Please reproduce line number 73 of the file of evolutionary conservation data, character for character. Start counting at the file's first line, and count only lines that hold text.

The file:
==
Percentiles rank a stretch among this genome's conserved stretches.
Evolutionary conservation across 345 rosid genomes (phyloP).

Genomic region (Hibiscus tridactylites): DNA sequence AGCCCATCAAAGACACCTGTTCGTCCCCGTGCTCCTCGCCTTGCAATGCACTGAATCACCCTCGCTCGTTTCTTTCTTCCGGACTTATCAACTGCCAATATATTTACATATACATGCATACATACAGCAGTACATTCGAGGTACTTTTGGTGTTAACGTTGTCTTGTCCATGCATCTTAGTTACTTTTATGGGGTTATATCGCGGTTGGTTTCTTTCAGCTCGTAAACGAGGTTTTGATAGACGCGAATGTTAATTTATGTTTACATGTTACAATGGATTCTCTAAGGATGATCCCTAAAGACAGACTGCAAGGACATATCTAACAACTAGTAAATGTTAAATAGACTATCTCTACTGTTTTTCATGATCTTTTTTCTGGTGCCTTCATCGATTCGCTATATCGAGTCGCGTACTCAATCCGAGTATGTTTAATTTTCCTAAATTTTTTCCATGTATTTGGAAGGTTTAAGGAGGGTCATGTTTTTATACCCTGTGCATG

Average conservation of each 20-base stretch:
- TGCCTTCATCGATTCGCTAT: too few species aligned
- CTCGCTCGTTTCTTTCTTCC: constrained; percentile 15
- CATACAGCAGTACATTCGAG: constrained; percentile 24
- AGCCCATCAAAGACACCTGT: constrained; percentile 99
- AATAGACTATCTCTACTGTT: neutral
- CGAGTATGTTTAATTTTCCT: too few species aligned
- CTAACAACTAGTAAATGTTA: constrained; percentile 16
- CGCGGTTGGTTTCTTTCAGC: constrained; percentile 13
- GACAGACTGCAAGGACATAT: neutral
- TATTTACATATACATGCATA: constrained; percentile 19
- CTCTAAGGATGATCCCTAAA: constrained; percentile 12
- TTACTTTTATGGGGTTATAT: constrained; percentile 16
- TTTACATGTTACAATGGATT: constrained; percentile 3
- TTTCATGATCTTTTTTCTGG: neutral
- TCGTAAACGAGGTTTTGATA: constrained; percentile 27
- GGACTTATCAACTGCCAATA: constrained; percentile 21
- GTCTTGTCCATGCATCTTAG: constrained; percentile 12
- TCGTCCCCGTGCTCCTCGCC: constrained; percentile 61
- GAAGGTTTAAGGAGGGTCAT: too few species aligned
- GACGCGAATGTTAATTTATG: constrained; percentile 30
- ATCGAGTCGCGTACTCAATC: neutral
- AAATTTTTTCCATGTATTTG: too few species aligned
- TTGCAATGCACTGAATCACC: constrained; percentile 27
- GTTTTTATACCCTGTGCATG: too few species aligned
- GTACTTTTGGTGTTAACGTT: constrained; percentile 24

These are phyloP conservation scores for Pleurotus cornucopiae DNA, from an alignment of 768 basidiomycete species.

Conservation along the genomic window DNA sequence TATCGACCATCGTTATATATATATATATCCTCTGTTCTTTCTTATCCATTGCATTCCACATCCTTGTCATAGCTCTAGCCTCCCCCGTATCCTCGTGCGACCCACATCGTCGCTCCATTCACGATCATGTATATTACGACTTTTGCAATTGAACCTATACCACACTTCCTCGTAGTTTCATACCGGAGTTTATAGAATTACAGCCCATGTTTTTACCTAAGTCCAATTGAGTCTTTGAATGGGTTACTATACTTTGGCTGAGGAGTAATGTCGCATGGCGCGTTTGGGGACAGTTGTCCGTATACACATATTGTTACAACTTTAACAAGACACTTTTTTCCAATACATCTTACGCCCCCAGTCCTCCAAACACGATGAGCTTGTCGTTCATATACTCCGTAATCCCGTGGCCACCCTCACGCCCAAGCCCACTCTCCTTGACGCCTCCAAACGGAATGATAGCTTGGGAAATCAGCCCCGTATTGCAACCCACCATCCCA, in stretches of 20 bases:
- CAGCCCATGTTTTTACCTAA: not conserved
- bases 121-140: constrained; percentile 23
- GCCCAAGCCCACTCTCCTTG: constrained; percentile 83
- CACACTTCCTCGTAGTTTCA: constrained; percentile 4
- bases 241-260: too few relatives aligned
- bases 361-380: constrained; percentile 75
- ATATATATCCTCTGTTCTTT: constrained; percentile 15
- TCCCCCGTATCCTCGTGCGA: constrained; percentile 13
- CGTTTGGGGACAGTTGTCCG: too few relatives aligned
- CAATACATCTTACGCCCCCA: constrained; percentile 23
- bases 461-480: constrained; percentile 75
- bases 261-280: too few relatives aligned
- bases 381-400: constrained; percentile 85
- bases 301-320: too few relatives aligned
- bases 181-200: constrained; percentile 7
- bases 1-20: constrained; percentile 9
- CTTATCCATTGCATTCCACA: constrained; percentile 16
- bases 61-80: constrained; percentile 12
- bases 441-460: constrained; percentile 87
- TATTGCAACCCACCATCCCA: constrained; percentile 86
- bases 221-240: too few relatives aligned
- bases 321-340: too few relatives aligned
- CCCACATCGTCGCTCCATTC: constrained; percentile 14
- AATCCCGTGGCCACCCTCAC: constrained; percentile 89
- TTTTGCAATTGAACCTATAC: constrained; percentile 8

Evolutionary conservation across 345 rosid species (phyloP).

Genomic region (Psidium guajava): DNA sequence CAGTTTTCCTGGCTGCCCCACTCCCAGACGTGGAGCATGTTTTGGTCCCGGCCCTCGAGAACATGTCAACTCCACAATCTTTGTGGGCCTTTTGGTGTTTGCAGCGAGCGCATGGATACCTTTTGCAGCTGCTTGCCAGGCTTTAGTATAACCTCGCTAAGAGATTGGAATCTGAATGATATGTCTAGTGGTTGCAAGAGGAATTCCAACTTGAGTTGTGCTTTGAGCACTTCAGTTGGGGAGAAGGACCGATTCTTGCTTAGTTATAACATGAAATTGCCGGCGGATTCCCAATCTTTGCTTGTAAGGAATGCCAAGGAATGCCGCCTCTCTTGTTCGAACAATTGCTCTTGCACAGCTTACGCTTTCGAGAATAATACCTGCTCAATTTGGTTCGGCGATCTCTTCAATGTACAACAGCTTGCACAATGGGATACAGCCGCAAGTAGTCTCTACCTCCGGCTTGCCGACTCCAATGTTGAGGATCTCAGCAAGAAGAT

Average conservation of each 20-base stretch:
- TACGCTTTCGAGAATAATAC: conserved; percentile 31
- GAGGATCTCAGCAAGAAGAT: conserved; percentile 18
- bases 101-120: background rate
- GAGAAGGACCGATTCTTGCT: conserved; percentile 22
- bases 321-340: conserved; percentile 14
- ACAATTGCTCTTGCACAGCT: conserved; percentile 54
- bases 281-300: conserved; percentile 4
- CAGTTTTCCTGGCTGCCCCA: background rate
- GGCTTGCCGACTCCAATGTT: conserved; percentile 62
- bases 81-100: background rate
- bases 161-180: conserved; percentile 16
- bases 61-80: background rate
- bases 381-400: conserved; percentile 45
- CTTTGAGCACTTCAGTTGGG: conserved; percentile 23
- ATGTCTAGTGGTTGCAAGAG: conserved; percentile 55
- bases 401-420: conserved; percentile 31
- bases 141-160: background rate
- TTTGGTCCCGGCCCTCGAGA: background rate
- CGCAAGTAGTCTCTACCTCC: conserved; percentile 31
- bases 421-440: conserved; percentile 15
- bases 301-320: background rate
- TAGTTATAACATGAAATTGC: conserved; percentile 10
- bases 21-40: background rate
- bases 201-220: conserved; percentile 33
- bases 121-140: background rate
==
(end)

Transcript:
- CTTTGAGCACTTCAGTTGGG: conserved; percentile 23